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RELIGIOUS
Processions
 
TRADITIONAL
Maltese Easter Delicacies


 
 

Inside the building of the churches celebrations become truly alive as they make an exception and take a different approach where colours, ornaments, flowers and an unusually a high dose of emotions take place. People's choice is for the Addolorata where they identify with her wounds their own miseries, pain, guilt and suffering. It's surely a crowd puller.

People throng to visit 'seven churches' on Maundy Thursday. Christians kneel, reflect and pray beside the tomb of Christ. Good Friday gives a sombre outlook where churches are deprived from the traditional ornamental style for a single day. Red resembling the Blood of Christ is splashed all over the place. The situation changes completely the next day in the evening. Celebrations start in pitch darkness. They are then illuminated by flickering candle lights. Finally there is an 'explosion' of light where churches are suddenly illuminated with candles, chandeliers, bulbs, floodlights etc. Bells toll happily as they break the night's normal silence in order to announce Christ's central event - resurrection, exactly when the singing of the 'Glorja' commences.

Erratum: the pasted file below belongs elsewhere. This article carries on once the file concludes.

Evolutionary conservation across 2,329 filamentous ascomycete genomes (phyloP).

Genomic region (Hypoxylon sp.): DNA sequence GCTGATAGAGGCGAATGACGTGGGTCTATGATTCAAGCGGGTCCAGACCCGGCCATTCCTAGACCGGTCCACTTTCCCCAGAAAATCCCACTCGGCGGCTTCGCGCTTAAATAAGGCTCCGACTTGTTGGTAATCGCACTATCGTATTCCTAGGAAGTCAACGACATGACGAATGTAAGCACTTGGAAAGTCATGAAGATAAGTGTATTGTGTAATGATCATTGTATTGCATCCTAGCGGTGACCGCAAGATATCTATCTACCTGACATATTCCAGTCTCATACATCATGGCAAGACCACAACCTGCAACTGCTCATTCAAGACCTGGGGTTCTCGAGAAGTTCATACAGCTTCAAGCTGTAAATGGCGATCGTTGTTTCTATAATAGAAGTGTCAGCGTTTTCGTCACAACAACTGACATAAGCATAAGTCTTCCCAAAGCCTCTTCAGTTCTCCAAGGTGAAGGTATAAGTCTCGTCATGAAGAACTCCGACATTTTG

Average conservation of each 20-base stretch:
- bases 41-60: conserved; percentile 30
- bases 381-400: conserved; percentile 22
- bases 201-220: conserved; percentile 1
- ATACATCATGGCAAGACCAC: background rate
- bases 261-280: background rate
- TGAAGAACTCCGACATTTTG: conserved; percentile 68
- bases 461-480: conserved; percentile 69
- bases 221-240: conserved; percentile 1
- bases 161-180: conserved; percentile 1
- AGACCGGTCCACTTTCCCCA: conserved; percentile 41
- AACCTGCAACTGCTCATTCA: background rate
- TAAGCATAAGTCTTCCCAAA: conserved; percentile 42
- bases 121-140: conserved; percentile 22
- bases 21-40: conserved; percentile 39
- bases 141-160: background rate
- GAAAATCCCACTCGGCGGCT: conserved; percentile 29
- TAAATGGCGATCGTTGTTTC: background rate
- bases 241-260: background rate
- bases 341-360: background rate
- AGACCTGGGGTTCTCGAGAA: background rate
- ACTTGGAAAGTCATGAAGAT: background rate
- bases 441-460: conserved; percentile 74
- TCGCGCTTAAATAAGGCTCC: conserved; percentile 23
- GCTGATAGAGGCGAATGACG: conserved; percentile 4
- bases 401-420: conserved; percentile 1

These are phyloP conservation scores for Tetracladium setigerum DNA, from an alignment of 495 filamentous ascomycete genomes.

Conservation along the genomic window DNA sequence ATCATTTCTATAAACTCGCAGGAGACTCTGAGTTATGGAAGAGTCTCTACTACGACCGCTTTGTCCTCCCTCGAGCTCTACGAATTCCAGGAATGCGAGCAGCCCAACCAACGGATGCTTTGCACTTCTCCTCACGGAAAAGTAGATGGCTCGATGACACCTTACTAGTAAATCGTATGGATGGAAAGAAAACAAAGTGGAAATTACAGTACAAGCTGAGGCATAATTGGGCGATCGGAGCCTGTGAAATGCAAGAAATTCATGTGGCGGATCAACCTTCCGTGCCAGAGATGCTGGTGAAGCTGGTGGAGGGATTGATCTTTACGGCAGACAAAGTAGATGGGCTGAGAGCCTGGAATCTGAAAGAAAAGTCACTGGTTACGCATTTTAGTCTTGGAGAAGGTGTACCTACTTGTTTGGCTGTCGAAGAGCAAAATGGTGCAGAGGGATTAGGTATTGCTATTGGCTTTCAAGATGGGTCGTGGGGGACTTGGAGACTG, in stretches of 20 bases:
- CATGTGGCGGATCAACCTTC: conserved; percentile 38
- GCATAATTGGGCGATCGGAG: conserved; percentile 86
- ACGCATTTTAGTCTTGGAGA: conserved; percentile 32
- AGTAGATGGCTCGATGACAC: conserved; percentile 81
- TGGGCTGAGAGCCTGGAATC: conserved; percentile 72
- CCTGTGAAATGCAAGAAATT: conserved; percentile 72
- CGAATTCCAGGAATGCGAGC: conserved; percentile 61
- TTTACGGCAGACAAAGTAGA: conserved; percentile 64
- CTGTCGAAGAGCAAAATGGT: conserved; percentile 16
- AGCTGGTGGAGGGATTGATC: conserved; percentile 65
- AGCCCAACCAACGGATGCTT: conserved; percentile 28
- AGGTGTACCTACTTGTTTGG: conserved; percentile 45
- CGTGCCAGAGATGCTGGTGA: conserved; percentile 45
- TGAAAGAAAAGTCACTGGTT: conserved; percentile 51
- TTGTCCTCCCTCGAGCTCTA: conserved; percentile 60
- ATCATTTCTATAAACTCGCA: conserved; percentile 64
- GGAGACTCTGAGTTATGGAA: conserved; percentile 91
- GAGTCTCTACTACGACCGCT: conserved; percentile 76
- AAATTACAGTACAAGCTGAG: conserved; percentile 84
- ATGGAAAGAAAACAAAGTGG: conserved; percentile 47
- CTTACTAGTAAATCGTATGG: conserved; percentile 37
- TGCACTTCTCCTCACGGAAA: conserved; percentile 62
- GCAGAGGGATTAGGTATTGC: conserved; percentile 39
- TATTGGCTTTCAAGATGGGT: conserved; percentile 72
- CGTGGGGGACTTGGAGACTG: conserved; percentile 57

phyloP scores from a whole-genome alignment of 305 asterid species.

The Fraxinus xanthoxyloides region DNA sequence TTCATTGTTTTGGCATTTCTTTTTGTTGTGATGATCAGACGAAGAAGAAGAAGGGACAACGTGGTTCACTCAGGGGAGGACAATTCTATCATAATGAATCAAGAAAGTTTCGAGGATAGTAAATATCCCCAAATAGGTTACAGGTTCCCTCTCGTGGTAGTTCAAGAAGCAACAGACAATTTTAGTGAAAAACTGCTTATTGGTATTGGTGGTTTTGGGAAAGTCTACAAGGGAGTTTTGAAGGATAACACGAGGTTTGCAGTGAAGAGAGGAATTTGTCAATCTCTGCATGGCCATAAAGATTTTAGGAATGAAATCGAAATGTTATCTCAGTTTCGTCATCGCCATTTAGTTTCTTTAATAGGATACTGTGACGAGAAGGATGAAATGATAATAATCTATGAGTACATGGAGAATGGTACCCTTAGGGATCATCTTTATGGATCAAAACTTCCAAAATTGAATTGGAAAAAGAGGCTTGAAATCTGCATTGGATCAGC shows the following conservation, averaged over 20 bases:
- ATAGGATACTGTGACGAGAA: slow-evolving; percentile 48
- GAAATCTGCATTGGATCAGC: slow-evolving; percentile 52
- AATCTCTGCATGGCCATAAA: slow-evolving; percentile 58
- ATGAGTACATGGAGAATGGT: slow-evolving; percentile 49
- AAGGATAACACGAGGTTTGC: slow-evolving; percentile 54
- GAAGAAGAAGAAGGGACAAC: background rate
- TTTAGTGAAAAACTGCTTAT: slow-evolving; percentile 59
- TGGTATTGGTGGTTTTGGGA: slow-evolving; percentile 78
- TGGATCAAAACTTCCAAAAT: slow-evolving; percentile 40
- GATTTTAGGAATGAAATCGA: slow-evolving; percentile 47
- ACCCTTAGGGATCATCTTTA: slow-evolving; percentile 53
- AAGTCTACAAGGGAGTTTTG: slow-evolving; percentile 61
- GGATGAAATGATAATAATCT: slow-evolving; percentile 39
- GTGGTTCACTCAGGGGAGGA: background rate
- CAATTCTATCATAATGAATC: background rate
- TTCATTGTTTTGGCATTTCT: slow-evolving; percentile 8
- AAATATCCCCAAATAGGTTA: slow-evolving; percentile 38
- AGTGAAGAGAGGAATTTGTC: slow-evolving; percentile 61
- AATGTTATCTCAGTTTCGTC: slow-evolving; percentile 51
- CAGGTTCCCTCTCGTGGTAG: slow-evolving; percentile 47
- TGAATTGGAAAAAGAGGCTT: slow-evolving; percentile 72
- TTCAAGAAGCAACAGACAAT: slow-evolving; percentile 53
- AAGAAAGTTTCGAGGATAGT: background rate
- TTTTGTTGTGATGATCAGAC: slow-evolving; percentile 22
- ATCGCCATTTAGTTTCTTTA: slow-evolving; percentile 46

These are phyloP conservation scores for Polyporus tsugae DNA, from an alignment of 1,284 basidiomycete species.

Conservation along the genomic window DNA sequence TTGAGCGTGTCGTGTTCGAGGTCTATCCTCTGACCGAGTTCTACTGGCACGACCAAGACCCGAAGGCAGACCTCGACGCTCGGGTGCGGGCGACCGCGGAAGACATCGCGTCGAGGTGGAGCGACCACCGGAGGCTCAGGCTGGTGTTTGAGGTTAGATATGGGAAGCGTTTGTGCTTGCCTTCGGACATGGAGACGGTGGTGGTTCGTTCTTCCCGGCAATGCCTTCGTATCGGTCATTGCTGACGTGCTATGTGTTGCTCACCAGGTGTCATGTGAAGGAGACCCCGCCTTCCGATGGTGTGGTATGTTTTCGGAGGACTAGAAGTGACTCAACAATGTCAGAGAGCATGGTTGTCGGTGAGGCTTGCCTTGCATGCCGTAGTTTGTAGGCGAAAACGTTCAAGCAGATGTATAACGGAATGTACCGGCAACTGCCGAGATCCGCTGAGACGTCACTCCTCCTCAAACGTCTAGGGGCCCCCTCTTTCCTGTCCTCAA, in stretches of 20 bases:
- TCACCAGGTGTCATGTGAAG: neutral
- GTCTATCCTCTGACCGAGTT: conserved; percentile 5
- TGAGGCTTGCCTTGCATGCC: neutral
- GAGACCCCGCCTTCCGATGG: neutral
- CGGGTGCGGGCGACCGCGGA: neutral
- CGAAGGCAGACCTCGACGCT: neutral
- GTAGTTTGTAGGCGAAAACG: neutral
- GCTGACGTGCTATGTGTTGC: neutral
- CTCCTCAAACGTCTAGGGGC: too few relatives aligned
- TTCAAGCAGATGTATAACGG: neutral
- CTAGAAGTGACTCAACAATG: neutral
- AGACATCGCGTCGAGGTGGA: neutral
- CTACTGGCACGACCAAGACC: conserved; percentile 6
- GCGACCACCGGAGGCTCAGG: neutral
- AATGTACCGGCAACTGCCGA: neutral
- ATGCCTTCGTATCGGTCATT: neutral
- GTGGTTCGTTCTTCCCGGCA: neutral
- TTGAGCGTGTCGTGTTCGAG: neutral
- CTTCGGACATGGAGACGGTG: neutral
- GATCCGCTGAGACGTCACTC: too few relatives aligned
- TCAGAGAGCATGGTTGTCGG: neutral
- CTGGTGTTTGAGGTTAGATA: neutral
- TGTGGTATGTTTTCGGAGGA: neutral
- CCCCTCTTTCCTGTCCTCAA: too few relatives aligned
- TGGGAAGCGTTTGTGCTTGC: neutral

Faith can be witnessed outside the church's building especially at this time of the year. People who prefer acting in the streets rather than in closed theatres are in for a special treat where live processions and pageants are the order to the day. On Good Friday Malta is turned into Roman and Jewish pageantry. In the inner core of villages one comes near Pontius Pilate and Barabbas! Sometimes the procession has nearly the whole biblical story and hence may include Adam and Eve too. People do some odd penitence such as carrying heavy weights or walking barefoot! Some cover up their faces as they pay the price for a special grace they received.

If one likes food then there are very special and unique Maltese delicacies. The kwarezimal and the figolli top the list yet other food items are also present such as the Lent's ftajjar; Karamelli; hot cross buns and Pastarjali food are also present. Although in Lent the traditional Maltese fast, yet the street vendors are as busy as bees in keeping up with the heavy demand!

Recipes for such delicacies together with insight on how the Maltese people mark the holy week and celebrate Easter are gathered in this Special Feature. Use the links on the menu at the left of the page to navigate through the articles.

 
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